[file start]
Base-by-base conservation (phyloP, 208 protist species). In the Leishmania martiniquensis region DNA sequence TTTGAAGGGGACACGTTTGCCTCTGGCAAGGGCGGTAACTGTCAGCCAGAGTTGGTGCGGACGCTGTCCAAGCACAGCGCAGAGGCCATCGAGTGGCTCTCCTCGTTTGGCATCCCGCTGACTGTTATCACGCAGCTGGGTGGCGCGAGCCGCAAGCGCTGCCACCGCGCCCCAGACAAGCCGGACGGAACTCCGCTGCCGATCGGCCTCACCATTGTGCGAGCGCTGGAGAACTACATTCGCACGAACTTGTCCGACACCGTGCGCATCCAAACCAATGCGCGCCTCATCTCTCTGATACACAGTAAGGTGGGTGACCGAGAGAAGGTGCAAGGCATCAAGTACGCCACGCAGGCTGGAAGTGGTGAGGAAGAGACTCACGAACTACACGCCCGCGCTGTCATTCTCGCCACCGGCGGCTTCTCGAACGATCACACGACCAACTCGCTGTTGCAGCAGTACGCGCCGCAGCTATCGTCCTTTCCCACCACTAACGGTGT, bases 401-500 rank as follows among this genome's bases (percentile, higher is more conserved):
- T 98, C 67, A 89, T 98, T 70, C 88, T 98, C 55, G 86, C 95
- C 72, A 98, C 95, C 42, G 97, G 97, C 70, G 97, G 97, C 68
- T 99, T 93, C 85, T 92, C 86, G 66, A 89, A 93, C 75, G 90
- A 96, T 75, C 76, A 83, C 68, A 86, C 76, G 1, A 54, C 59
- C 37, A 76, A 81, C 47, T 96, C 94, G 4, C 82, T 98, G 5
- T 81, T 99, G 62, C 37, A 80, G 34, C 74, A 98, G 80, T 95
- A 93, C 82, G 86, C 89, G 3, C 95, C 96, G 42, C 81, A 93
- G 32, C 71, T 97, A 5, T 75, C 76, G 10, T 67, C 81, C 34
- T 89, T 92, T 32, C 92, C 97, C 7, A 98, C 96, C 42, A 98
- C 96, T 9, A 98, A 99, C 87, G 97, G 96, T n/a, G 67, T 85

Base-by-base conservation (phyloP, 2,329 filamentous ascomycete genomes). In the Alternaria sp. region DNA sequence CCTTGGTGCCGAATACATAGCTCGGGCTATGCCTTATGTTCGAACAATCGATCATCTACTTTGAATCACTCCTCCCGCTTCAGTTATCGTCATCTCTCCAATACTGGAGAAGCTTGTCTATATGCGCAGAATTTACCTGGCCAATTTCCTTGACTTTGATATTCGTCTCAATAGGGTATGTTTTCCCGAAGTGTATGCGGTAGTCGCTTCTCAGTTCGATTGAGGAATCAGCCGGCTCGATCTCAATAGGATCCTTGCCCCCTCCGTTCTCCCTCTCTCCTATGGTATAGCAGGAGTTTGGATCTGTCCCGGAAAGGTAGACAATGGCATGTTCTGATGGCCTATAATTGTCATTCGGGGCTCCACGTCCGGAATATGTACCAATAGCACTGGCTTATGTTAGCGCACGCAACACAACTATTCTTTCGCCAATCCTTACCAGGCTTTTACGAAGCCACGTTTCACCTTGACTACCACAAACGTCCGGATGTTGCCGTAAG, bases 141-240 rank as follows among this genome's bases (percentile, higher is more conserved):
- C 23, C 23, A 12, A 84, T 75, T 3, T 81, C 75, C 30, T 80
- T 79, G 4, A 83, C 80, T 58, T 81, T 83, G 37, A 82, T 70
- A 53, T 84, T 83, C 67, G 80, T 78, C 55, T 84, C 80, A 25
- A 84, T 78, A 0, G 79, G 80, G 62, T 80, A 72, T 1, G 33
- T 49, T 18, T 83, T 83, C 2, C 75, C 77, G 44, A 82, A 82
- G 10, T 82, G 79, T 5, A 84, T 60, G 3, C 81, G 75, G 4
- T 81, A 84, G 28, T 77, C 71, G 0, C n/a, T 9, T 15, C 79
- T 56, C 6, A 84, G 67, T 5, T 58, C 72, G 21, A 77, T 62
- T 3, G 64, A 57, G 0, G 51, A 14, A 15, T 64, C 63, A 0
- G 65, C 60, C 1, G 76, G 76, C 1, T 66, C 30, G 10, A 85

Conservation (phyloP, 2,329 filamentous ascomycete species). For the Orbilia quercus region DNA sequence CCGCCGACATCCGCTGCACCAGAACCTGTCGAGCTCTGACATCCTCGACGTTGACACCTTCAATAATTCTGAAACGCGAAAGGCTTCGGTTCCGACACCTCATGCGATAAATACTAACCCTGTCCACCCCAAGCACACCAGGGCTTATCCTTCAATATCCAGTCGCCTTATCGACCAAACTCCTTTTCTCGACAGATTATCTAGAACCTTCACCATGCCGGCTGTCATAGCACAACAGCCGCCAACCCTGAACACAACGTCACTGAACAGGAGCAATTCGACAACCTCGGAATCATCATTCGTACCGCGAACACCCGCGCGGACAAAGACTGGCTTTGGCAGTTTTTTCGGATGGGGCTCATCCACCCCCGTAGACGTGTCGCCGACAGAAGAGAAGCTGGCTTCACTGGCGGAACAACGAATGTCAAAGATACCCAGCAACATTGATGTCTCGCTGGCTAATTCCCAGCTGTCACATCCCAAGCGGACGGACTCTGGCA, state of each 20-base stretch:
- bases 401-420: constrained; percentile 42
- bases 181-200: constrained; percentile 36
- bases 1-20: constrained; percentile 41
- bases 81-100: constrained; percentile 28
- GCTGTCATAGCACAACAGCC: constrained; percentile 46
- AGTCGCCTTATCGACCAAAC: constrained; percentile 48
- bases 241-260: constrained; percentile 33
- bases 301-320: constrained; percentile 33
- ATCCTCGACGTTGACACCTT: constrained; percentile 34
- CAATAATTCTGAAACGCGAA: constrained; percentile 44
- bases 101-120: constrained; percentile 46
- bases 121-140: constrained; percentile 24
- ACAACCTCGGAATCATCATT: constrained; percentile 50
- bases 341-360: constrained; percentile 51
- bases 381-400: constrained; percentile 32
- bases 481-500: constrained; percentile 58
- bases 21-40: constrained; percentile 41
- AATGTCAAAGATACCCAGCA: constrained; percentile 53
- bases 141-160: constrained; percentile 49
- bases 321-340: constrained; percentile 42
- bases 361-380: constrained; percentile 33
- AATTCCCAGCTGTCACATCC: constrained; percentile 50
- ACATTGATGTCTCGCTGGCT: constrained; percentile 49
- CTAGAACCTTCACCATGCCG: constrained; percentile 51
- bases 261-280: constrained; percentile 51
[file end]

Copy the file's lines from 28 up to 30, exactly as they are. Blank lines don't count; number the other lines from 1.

- GCTGTCATAGCACAACAGCC: constrained; percentile 46
- AGTCGCCTTATCGACCAAAC: constrained; percentile 48
- bases 241-260: constrained; percentile 33